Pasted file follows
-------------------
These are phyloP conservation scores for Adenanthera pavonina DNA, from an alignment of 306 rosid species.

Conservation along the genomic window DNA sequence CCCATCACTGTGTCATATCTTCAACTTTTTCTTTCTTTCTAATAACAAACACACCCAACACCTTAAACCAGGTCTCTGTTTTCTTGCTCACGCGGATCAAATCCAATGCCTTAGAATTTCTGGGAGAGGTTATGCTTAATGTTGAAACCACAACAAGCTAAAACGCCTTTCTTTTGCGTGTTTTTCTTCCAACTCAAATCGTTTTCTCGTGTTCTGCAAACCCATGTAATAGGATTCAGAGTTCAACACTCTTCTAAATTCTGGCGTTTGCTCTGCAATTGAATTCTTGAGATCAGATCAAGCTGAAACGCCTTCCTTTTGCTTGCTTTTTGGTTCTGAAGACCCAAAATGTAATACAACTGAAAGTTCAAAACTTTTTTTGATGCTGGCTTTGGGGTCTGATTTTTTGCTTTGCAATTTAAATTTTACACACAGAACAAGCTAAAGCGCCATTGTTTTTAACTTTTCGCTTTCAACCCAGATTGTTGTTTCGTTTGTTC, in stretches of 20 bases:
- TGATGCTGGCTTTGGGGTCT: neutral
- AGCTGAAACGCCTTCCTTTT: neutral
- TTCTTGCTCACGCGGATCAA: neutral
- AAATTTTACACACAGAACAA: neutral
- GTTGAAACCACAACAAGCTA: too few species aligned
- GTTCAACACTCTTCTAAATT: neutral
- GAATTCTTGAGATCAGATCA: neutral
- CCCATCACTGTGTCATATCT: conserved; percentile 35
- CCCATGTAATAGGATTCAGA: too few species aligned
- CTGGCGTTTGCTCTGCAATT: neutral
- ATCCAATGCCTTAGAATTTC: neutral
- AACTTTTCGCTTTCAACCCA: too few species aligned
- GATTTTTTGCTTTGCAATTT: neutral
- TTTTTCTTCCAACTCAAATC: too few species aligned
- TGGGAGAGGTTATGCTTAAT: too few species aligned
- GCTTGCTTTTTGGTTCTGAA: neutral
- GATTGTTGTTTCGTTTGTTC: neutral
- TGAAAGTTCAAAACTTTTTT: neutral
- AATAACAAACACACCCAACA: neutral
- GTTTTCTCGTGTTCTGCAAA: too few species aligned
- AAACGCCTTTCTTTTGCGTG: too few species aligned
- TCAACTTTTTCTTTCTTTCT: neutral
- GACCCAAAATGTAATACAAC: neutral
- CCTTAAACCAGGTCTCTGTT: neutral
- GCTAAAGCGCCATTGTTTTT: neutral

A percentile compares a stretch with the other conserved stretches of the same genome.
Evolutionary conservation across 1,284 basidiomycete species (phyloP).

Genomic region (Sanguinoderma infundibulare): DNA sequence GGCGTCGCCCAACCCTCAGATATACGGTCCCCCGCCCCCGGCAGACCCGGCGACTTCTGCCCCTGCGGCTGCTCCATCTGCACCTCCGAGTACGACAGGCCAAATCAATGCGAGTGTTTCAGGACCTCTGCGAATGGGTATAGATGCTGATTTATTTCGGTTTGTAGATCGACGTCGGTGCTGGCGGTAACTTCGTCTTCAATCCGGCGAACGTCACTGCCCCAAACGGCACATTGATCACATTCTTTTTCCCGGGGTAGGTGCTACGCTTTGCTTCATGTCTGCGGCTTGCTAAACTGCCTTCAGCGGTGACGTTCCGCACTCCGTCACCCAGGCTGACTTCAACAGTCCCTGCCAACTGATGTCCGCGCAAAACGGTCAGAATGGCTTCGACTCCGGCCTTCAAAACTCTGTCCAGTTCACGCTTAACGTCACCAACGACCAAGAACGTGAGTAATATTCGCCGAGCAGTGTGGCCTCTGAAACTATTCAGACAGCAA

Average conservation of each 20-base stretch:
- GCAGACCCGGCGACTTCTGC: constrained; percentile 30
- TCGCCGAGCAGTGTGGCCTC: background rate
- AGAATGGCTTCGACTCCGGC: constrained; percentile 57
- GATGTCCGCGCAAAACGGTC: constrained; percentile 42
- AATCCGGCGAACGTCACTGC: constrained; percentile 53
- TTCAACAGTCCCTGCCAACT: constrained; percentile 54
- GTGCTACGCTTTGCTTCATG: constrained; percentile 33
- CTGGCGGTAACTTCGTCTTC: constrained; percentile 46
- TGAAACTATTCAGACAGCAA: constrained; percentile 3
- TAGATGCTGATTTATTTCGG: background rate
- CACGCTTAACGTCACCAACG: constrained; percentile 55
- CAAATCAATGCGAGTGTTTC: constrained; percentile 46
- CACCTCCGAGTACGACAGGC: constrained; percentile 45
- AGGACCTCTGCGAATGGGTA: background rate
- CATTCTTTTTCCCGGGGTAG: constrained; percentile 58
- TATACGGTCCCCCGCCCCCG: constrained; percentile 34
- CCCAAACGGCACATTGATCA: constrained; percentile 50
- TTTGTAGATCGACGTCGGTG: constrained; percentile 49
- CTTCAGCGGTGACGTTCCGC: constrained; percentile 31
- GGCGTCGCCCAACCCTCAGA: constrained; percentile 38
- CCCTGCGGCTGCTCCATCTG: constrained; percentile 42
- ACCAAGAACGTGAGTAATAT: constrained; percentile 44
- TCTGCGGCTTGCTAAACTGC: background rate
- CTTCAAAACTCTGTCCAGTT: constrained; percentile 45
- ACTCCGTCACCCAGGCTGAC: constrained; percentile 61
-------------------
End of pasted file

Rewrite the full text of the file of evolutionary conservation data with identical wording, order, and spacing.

These are phyloP conservation scores for Adenanthera pavonina DNA, from an alignment of 306 rosid species.

Conservation along the genomic window DNA sequence CCCATCACTGTGTCATATCTTCAACTTTTTCTTTCTTTCTAATAACAAACACACCCAACACCTTAAACCAGGTCTCTGTTTTCTTGCTCACGCGGATCAAATCCAATGCCTTAGAATTTCTGGGAGAGGTTATGCTTAATGTTGAAACCACAACAAGCTAAAACGCCTTTCTTTTGCGTGTTTTTCTTCCAACTCAAATCGTTTTCTCGTGTTCTGCAAACCCATGTAATAGGATTCAGAGTTCAACACTCTTCTAAATTCTGGCGTTTGCTCTGCAATTGAATTCTTGAGATCAGATCAAGCTGAAACGCCTTCCTTTTGCTTGCTTTTTGGTTCTGAAGACCCAAAATGTAATACAACTGAAAGTTCAAAACTTTTTTTGATGCTGGCTTTGGGGTCTGATTTTTTGCTTTGCAATTTAAATTTTACACACAGAACAAGCTAAAGCGCCATTGTTTTTAACTTTTCGCTTTCAACCCAGATTGTTGTTTCGTTTGTTC, in stretches of 20 bases:
- TGATGCTGGCTTTGGGGTCT: neutral
- AGCTGAAACGCCTTCCTTTT: neutral
- TTCTTGCTCACGCGGATCAA: neutral
- AAATTTTACACACAGAACAA: neutral
- GTTGAAACCACAACAAGCTA: too few species aligned
- GTTCAACACTCTTCTAAATT: neutral
- GAATTCTTGAGATCAGATCA: neutral
- CCCATCACTGTGTCATATCT: conserved; percentile 35
- CCCATGTAATAGGATTCAGA: too few species aligned
- CTGGCGTTTGCTCTGCAATT: neutral
- ATCCAATGCCTTAGAATTTC: neutral
- AACTTTTCGCTTTCAACCCA: too few species aligned
- GATTTTTTGCTTTGCAATTT: neutral
- TTTTTCTTCCAACTCAAATC: too few species aligned
- TGGGAGAGGTTATGCTTAAT: too few species aligned
- GCTTGCTTTTTGGTTCTGAA: neutral
- GATTGTTGTTTCGTTTGTTC: neutral
- TGAAAGTTCAAAACTTTTTT: neutral
- AATAACAAACACACCCAACA: neutral
- GTTTTCTCGTGTTCTGCAAA: too few species aligned
- AAACGCCTTTCTTTTGCGTG: too few species aligned
- TCAACTTTTTCTTTCTTTCT: neutral
- GACCCAAAATGTAATACAAC: neutral
- CCTTAAACCAGGTCTCTGTT: neutral
- GCTAAAGCGCCATTGTTTTT: neutral

A percentile compares a stretch with the other conserved stretches of the same genome.
Evolutionary conservation across 1,284 basidiomycete species (phyloP).

Genomic region (Sanguinoderma infundibulare): DNA sequence GGCGTCGCCCAACCCTCAGATATACGGTCCCCCGCCCCCGGCAGACCCGGCGACTTCTGCCCCTGCGGCTGCTCCATCTGCACCTCCGAGTACGACAGGCCAAATCAATGCGAGTGTTTCAGGACCTCTGCGAATGGGTATAGATGCTGATTTATTTCGGTTTGTAGATCGACGTCGGTGCTGGCGGTAACTTCGTCTTCAATCCGGCGAACGTCACTGCCCCAAACGGCACATTGATCACATTCTTTTTCCCGGGGTAGGTGCTACGCTTTGCTTCATGTCTGCGGCTTGCTAAACTGCCTTCAGCGGTGACGTTCCGCACTCCGTCACCCAGGCTGACTTCAACAGTCCCTGCCAACTGATGTCCGCGCAAAACGGTCAGAATGGCTTCGACTCCGGCCTTCAAAACTCTGTCCAGTTCACGCTTAACGTCACCAACGACCAAGAACGTGAGTAATATTCGCCGAGCAGTGTGGCCTCTGAAACTATTCAGACAGCAA

Average conservation of each 20-base stretch:
- GCAGACCCGGCGACTTCTGC: constrained; percentile 30
- TCGCCGAGCAGTGTGGCCTC: background rate
- AGAATGGCTTCGACTCCGGC: constrained; percentile 57
- GATGTCCGCGCAAAACGGTC: constrained; percentile 42
- AATCCGGCGAACGTCACTGC: constrained; percentile 53
- TTCAACAGTCCCTGCCAACT: constrained; percentile 54
- GTGCTACGCTTTGCTTCATG: constrained; percentile 33
- CTGGCGGTAACTTCGTCTTC: constrained; percentile 46
- TGAAACTATTCAGACAGCAA: constrained; percentile 3
- TAGATGCTGATTTATTTCGG: background rate
- CACGCTTAACGTCACCAACG: constrained; percentile 55
- CAAATCAATGCGAGTGTTTC: constrained; percentile 46
- CACCTCCGAGTACGACAGGC: constrained; percentile 45
- AGGACCTCTGCGAATGGGTA: background rate
- CATTCTTTTTCCCGGGGTAG: constrained; percentile 58
- TATACGGTCCCCCGCCCCCG: constrained; percentile 34
- CCCAAACGGCACATTGATCA: constrained; percentile 50
- TTTGTAGATCGACGTCGGTG: constrained; percentile 49
- CTTCAGCGGTGACGTTCCGC: constrained; percentile 31
- GGCGTCGCCCAACCCTCAGA: constrained; percentile 38
- CCCTGCGGCTGCTCCATCTG: constrained; percentile 42
- ACCAAGAACGTGAGTAATAT: constrained; percentile 44
- TCTGCGGCTTGCTAAACTGC: background rate
- CTTCAAAACTCTGTCCAGTT: constrained; percentile 45
- ACTCCGTCACCCAGGCTGAC: constrained; percentile 61